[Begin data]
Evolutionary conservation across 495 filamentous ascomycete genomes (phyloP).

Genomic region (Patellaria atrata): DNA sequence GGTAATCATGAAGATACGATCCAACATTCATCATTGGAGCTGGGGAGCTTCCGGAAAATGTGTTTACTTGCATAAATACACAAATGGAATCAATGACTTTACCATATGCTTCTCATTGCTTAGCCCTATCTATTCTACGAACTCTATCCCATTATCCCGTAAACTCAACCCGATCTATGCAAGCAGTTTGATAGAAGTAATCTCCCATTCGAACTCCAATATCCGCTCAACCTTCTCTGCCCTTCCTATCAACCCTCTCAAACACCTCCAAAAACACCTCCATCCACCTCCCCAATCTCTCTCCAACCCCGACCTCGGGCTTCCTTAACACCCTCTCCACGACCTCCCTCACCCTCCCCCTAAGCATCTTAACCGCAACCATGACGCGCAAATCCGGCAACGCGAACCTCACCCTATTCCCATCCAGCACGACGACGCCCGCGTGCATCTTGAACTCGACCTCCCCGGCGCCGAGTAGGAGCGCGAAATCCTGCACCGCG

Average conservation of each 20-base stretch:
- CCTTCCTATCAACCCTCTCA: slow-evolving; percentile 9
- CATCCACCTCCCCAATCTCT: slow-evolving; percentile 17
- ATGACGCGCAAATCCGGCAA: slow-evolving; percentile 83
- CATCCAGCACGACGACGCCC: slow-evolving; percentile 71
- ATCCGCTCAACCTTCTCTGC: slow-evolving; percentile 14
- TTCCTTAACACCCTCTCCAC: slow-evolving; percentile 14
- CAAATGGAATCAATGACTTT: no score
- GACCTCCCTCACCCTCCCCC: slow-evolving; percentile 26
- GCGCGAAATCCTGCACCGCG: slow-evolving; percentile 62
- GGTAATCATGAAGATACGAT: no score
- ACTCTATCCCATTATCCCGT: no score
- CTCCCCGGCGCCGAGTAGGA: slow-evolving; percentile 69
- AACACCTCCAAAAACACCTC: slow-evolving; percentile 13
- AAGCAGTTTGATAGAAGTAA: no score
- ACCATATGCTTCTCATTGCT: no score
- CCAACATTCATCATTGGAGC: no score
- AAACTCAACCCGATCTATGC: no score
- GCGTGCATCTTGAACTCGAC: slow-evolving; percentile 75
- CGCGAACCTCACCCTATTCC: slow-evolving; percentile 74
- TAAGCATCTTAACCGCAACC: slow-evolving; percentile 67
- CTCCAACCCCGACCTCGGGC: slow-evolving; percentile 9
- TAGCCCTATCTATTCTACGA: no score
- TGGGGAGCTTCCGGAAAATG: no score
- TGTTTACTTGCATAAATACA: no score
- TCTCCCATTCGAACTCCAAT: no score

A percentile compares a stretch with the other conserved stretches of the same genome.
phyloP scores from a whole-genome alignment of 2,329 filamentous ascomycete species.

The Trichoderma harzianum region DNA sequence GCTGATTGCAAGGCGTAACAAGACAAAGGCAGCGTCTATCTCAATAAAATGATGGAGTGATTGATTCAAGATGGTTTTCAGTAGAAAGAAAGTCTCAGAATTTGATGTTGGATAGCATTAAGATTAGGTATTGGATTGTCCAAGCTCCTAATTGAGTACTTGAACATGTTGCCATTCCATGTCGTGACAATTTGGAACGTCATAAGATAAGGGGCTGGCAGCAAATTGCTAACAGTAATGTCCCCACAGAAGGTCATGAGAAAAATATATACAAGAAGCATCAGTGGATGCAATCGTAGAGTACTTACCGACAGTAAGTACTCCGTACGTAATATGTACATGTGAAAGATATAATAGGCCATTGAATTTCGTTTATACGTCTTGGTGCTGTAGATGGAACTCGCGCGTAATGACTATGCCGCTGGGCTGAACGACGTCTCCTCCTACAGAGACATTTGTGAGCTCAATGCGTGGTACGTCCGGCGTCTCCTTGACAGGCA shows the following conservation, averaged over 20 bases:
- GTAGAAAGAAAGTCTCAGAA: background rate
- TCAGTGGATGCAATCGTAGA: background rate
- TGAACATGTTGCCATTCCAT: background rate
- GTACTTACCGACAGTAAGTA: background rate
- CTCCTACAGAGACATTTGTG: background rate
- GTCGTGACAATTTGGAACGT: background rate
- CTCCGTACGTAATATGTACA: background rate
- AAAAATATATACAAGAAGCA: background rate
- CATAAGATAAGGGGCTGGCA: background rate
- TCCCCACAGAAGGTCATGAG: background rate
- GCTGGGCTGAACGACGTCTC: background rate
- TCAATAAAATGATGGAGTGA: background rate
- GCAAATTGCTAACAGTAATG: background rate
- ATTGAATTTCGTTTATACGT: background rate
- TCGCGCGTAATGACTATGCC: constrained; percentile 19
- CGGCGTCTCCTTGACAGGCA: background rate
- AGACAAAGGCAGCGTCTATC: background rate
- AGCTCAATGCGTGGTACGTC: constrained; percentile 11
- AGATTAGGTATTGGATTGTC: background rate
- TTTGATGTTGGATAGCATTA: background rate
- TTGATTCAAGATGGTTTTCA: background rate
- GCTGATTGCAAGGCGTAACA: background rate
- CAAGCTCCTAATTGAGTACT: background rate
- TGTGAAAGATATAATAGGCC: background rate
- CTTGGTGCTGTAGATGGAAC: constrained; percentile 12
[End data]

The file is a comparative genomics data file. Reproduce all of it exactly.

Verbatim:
Evolutionary conservation across 495 filamentous ascomycete genomes (phyloP).

Genomic region (Patellaria atrata): DNA sequence GGTAATCATGAAGATACGATCCAACATTCATCATTGGAGCTGGGGAGCTTCCGGAAAATGTGTTTACTTGCATAAATACACAAATGGAATCAATGACTTTACCATATGCTTCTCATTGCTTAGCCCTATCTATTCTACGAACTCTATCCCATTATCCCGTAAACTCAACCCGATCTATGCAAGCAGTTTGATAGAAGTAATCTCCCATTCGAACTCCAATATCCGCTCAACCTTCTCTGCCCTTCCTATCAACCCTCTCAAACACCTCCAAAAACACCTCCATCCACCTCCCCAATCTCTCTCCAACCCCGACCTCGGGCTTCCTTAACACCCTCTCCACGACCTCCCTCACCCTCCCCCTAAGCATCTTAACCGCAACCATGACGCGCAAATCCGGCAACGCGAACCTCACCCTATTCCCATCCAGCACGACGACGCCCGCGTGCATCTTGAACTCGACCTCCCCGGCGCCGAGTAGGAGCGCGAAATCCTGCACCGCG

Average conservation of each 20-base stretch:
- CCTTCCTATCAACCCTCTCA: slow-evolving; percentile 9
- CATCCACCTCCCCAATCTCT: slow-evolving; percentile 17
- ATGACGCGCAAATCCGGCAA: slow-evolving; percentile 83
- CATCCAGCACGACGACGCCC: slow-evolving; percentile 71
- ATCCGCTCAACCTTCTCTGC: slow-evolving; percentile 14
- TTCCTTAACACCCTCTCCAC: slow-evolving; percentile 14
- CAAATGGAATCAATGACTTT: no score
- GACCTCCCTCACCCTCCCCC: slow-evolving; percentile 26
- GCGCGAAATCCTGCACCGCG: slow-evolving; percentile 62
- GGTAATCATGAAGATACGAT: no score
- ACTCTATCCCATTATCCCGT: no score
- CTCCCCGGCGCCGAGTAGGA: slow-evolving; percentile 69
- AACACCTCCAAAAACACCTC: slow-evolving; percentile 13
- AAGCAGTTTGATAGAAGTAA: no score
- ACCATATGCTTCTCATTGCT: no score
- CCAACATTCATCATTGGAGC: no score
- AAACTCAACCCGATCTATGC: no score
- GCGTGCATCTTGAACTCGAC: slow-evolving; percentile 75
- CGCGAACCTCACCCTATTCC: slow-evolving; percentile 74
- TAAGCATCTTAACCGCAACC: slow-evolving; percentile 67
- CTCCAACCCCGACCTCGGGC: slow-evolving; percentile 9
- TAGCCCTATCTATTCTACGA: no score
- TGGGGAGCTTCCGGAAAATG: no score
- TGTTTACTTGCATAAATACA: no score
- TCTCCCATTCGAACTCCAAT: no score

A percentile compares a stretch with the other conserved stretches of the same genome.
phyloP scores from a whole-genome alignment of 2,329 filamentous ascomycete species.

The Trichoderma harzianum region DNA sequence GCTGATTGCAAGGCGTAACAAGACAAAGGCAGCGTCTATCTCAATAAAATGATGGAGTGATTGATTCAAGATGGTTTTCAGTAGAAAGAAAGTCTCAGAATTTGATGTTGGATAGCATTAAGATTAGGTATTGGATTGTCCAAGCTCCTAATTGAGTACTTGAACATGTTGCCATTCCATGTCGTGACAATTTGGAACGTCATAAGATAAGGGGCTGGCAGCAAATTGCTAACAGTAATGTCCCCACAGAAGGTCATGAGAAAAATATATACAAGAAGCATCAGTGGATGCAATCGTAGAGTACTTACCGACAGTAAGTACTCCGTACGTAATATGTACATGTGAAAGATATAATAGGCCATTGAATTTCGTTTATACGTCTTGGTGCTGTAGATGGAACTCGCGCGTAATGACTATGCCGCTGGGCTGAACGACGTCTCCTCCTACAGAGACATTTGTGAGCTCAATGCGTGGTACGTCCGGCGTCTCCTTGACAGGCA shows the following conservation, averaged over 20 bases:
- GTAGAAAGAAAGTCTCAGAA: background rate
- TCAGTGGATGCAATCGTAGA: background rate
- TGAACATGTTGCCATTCCAT: background rate
- GTACTTACCGACAGTAAGTA: background rate
- CTCCTACAGAGACATTTGTG: background rate
- GTCGTGACAATTTGGAACGT: background rate
- CTCCGTACGTAATATGTACA: background rate
- AAAAATATATACAAGAAGCA: background rate
- CATAAGATAAGGGGCTGGCA: background rate
- TCCCCACAGAAGGTCATGAG: background rate
- GCTGGGCTGAACGACGTCTC: background rate
- TCAATAAAATGATGGAGTGA: background rate
- GCAAATTGCTAACAGTAATG: background rate
- ATTGAATTTCGTTTATACGT: background rate
- TCGCGCGTAATGACTATGCC: constrained; percentile 19
- CGGCGTCTCCTTGACAGGCA: background rate
- AGACAAAGGCAGCGTCTATC: background rate
- AGCTCAATGCGTGGTACGTC: constrained; percentile 11
- AGATTAGGTATTGGATTGTC: background rate
- TTTGATGTTGGATAGCATTA: background rate
- TTGATTCAAGATGGTTTTCA: background rate
- GCTGATTGCAAGGCGTAACA: background rate
- CAAGCTCCTAATTGAGTACT: background rate
- TGTGAAAGATATAATAGGCC: background rate
- CTTGGTGCTGTAGATGGAAC: constrained; percentile 12